Recalling the 1994 PHISH Bluegrass Sessions Documentary, Rev. Jeff Mosier wrote in 2005 that “time will only tell what influence Phish’s interest in bluegrass did to forward the progression of bluegrass experimentation that continues in the music until now through so many bands that got their “call of permission” from Phish.” Eight years later the picture is a little more clear. Bands influenced by PHISH build upon their unique brand of bluegrass, musicians well respected and established in the bluegrass scene have been exposed to a new audience due to their association with PHISH, and personally I can state without doubt that this site wouldn’t exist without PHISH introducing me to the world of bluegrass. Undoubtedly, PHISH is the most influential non-bluegrass band to impact the genre in the last 30-years.
Yonder Mountain String Band and Greensky Bluegrass are today’s definitive JamGrass bands. Although both feature traditional acoustic bluegrass instrumentation, the influence of PHISH on their style of bluegrass can be seen in more than just their songwriting or covers. Jeff Austin of Yonder Mountain String Band told jambands.com, “I did a whole tour with Phish and stood in the front row right in front of Trey and I had that epiphany moment of this is what I’m supposed to be doing.” On Monday, Greensky Bluegrass posted on Facebook and tweeted “Wishing a happy 30th anniversary to one of our early and continued influences, PHISH. Cheers to 30 more!” Without PHISH, the people filling clubs or Red Rocks to catch these two bands may never have had the pleasure.
PHISH’s affection for bluegrass touches not only those that follow them but also those that preceded them. Records from Bill Monroe, The Dillards, Hot Rize, Norman Blake, and countless others have spiked after PHISH covered their tunes. Over the years, bluegrass royalty have shared the stage with the torchbearers of modern jam rock. The Rev. Jeff Mosier, Ricky Skaggs, Sam Bush, and Bela Fleck have all been introduced to new fans through their guest spots with PHISH over the years. Perhaps the most significant benefactor from their association with PHISH is The Del McCoury Band and their namesake. Mr. McCoury shared the stage with Bill Monroe himself as a member of the Bluegrass Boys and left his mark on the bluegrass community through his quintessential voice and jazz influenced picking, but I challenge you to attend a Del McCoury performance today without seeing a shirt from a PHISH tour.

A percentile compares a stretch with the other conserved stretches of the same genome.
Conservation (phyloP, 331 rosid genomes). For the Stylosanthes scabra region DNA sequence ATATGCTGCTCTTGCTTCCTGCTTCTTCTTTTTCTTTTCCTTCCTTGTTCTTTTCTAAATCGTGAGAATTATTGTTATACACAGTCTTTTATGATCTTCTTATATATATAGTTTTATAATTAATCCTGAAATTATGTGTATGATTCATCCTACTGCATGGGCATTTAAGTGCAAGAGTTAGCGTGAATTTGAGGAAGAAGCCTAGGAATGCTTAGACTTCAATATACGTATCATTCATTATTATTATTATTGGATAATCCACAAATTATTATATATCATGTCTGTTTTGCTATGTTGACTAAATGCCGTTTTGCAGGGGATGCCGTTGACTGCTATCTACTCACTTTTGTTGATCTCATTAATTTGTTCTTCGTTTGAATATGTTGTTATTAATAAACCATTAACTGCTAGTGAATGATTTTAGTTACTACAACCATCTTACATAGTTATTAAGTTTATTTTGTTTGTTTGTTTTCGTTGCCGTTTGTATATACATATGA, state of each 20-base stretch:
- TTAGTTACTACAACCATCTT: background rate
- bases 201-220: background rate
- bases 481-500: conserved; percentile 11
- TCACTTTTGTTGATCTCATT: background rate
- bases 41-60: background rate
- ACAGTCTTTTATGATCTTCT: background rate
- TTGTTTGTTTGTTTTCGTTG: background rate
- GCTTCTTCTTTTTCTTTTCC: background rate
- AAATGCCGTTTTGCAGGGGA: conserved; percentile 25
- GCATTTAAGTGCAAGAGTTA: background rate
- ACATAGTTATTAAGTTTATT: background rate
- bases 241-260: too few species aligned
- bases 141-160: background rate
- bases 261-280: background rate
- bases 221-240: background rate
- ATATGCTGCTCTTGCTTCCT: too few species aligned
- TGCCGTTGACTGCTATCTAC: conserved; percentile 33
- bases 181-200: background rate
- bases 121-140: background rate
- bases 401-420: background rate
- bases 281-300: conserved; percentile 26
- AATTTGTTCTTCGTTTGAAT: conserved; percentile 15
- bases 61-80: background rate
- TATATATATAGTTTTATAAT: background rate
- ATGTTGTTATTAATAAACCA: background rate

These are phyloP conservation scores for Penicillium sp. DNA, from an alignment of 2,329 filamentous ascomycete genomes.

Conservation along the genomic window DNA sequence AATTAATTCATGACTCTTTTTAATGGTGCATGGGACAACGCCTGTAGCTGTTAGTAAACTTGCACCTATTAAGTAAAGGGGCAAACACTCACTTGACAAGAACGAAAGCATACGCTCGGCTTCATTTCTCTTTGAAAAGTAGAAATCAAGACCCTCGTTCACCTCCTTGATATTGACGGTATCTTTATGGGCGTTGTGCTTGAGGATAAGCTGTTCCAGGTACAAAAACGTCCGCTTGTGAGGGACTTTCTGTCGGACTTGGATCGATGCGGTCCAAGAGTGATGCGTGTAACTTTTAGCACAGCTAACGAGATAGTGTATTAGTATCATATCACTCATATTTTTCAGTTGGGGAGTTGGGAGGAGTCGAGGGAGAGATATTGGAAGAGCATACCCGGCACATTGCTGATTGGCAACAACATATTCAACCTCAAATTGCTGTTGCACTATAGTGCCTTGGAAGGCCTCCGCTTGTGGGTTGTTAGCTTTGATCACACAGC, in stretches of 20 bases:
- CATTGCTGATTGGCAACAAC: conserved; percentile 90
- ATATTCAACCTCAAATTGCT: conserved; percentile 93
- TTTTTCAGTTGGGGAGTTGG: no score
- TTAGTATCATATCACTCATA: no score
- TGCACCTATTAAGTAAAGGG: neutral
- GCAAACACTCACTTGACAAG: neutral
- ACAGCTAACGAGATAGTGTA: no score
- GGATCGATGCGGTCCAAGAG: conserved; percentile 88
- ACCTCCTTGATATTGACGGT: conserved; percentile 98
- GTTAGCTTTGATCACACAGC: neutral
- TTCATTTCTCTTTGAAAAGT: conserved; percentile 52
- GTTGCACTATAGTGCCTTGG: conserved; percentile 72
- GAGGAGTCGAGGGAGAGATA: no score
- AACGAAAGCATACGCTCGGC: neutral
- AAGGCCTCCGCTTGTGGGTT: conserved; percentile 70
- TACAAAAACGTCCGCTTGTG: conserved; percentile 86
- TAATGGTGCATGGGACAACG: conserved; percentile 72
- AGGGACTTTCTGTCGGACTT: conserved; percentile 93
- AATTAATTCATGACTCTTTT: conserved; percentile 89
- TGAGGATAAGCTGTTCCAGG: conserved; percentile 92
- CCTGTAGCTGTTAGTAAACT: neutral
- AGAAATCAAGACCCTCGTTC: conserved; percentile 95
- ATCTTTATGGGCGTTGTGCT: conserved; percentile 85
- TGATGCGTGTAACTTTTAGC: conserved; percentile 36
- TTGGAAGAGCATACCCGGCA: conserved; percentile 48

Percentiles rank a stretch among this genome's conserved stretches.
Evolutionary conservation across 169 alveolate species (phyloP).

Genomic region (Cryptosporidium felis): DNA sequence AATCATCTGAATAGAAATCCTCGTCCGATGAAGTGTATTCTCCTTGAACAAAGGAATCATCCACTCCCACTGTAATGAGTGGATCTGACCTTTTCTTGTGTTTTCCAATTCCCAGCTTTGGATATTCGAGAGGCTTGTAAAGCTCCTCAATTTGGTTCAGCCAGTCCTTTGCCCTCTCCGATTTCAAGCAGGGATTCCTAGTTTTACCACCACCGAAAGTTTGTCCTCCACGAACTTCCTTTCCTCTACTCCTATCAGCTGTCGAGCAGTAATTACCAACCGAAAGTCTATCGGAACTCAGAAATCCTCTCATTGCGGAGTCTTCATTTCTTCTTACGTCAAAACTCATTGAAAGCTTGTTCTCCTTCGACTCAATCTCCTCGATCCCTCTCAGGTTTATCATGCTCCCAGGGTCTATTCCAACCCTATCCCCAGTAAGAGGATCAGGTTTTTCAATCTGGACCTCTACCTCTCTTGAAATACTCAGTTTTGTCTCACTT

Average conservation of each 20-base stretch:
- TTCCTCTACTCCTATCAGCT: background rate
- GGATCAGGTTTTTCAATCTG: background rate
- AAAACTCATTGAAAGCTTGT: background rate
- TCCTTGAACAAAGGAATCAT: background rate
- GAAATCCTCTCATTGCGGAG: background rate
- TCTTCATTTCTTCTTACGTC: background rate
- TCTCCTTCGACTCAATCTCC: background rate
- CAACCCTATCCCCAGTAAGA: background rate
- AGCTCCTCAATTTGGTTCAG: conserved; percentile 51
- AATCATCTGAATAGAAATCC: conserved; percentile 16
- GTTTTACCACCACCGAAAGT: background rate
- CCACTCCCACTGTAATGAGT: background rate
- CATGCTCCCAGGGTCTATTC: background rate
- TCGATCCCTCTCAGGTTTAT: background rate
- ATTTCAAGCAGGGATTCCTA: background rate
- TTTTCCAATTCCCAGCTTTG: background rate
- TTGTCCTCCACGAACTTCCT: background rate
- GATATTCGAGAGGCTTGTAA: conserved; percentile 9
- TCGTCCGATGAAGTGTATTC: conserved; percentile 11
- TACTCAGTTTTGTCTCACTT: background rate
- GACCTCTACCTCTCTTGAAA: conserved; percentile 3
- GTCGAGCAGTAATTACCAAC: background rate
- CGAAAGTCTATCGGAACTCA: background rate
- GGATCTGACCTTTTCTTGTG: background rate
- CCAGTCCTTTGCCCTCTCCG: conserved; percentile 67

Personally, some of my earliest exposure to bluegrass was through PHISH. While in college, The Gourds cover of “Gin and Juice” was often mistakenly reported as PHISH. Meanwhile, I was enjoying the real thing lending their own voice to the genre with originals like “Poor Heart”, “Scent of a Mule”, and “My Sweet One.” It was my experience with PHISH that led me to other bands that introduced bluegrass into their music,like the String Cheese Incident, Leftover Salmon, and Keller Williams. It was the influence of those artists that drove me to seek acoustic alternatives like Yonder and Greensky, dive into historic/traditional material, and ultimately start this little blog.
The peak years of PHISH’s bluegrass experimentation and most of the moments noted in this post occurred from 1993 through 2000. Mike Gordon doesn’t pick-up the banjo and go high-lonesome nearly enough. Nonetheless, we have recordings of the band and those that they’ve influenced that carry on the spirit. Every night when I go home and pick “I’m Blue, I’m Lonesome” or “Beauty of My Dreams” I know I’m thankful. Happy 30th birthday to PHISH!
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- 2/21/1993 At the Roxy
with Rev. Jeff Mosier
- 11/19/1994 Parking Lot Jam
- 11/29/1995 with Bela Fleck
- 6/22/2000 with Wynonna Judd, Ricky Skaggs, Sam Bush, Del McCoury, Ronnie McCoury, Jason Carter, Robbie McCoury, and Mike Bub
- A lot of the work has been done via the Phantasy Tour community, accessible via this thread.